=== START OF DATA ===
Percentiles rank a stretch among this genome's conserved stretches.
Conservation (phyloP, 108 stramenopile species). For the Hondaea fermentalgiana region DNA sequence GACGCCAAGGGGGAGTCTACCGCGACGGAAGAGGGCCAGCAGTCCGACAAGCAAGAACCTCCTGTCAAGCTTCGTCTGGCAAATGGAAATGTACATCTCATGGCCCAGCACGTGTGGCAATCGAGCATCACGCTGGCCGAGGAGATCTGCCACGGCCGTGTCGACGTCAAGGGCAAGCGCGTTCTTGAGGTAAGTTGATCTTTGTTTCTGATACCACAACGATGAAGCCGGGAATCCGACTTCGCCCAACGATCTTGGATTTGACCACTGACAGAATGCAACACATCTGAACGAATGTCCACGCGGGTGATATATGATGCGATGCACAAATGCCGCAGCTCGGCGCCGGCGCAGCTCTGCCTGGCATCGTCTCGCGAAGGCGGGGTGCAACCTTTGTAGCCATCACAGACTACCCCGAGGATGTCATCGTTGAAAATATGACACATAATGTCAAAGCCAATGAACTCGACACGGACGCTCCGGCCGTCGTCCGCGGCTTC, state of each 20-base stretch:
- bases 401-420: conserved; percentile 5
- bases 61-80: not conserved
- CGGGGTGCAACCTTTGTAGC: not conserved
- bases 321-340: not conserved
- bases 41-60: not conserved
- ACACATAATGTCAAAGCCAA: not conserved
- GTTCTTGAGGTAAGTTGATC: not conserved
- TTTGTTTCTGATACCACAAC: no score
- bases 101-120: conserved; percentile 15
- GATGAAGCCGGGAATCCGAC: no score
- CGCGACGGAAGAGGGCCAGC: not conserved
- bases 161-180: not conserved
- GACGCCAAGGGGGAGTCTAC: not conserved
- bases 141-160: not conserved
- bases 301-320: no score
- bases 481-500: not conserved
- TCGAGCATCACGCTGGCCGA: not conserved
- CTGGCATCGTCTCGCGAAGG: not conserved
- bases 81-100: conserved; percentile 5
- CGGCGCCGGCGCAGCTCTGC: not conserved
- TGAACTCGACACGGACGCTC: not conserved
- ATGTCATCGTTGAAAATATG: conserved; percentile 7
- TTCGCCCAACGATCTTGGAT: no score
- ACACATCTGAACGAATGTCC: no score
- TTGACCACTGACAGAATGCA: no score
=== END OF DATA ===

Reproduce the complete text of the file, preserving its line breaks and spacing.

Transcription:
Percentiles rank a stretch among this genome's conserved stretches.
Conservation (phyloP, 108 stramenopile species). For the Hondaea fermentalgiana region DNA sequence GACGCCAAGGGGGAGTCTACCGCGACGGAAGAGGGCCAGCAGTCCGACAAGCAAGAACCTCCTGTCAAGCTTCGTCTGGCAAATGGAAATGTACATCTCATGGCCCAGCACGTGTGGCAATCGAGCATCACGCTGGCCGAGGAGATCTGCCACGGCCGTGTCGACGTCAAGGGCAAGCGCGTTCTTGAGGTAAGTTGATCTTTGTTTCTGATACCACAACGATGAAGCCGGGAATCCGACTTCGCCCAACGATCTTGGATTTGACCACTGACAGAATGCAACACATCTGAACGAATGTCCACGCGGGTGATATATGATGCGATGCACAAATGCCGCAGCTCGGCGCCGGCGCAGCTCTGCCTGGCATCGTCTCGCGAAGGCGGGGTGCAACCTTTGTAGCCATCACAGACTACCCCGAGGATGTCATCGTTGAAAATATGACACATAATGTCAAAGCCAATGAACTCGACACGGACGCTCCGGCCGTCGTCCGCGGCTTC, state of each 20-base stretch:
- bases 401-420: conserved; percentile 5
- bases 61-80: not conserved
- CGGGGTGCAACCTTTGTAGC: not conserved
- bases 321-340: not conserved
- bases 41-60: not conserved
- ACACATAATGTCAAAGCCAA: not conserved
- GTTCTTGAGGTAAGTTGATC: not conserved
- TTTGTTTCTGATACCACAAC: no score
- bases 101-120: conserved; percentile 15
- GATGAAGCCGGGAATCCGAC: no score
- CGCGACGGAAGAGGGCCAGC: not conserved
- bases 161-180: not conserved
- GACGCCAAGGGGGAGTCTAC: not conserved
- bases 141-160: not conserved
- bases 301-320: no score
- bases 481-500: not conserved
- TCGAGCATCACGCTGGCCGA: not conserved
- CTGGCATCGTCTCGCGAAGG: not conserved
- bases 81-100: conserved; percentile 5
- CGGCGCCGGCGCAGCTCTGC: not conserved
- TGAACTCGACACGGACGCTC: not conserved
- ATGTCATCGTTGAAAATATG: conserved; percentile 7
- TTCGCCCAACGATCTTGGAT: no score
- ACACATCTGAACGAATGTCC: no score
- TTGACCACTGACAGAATGCA: no score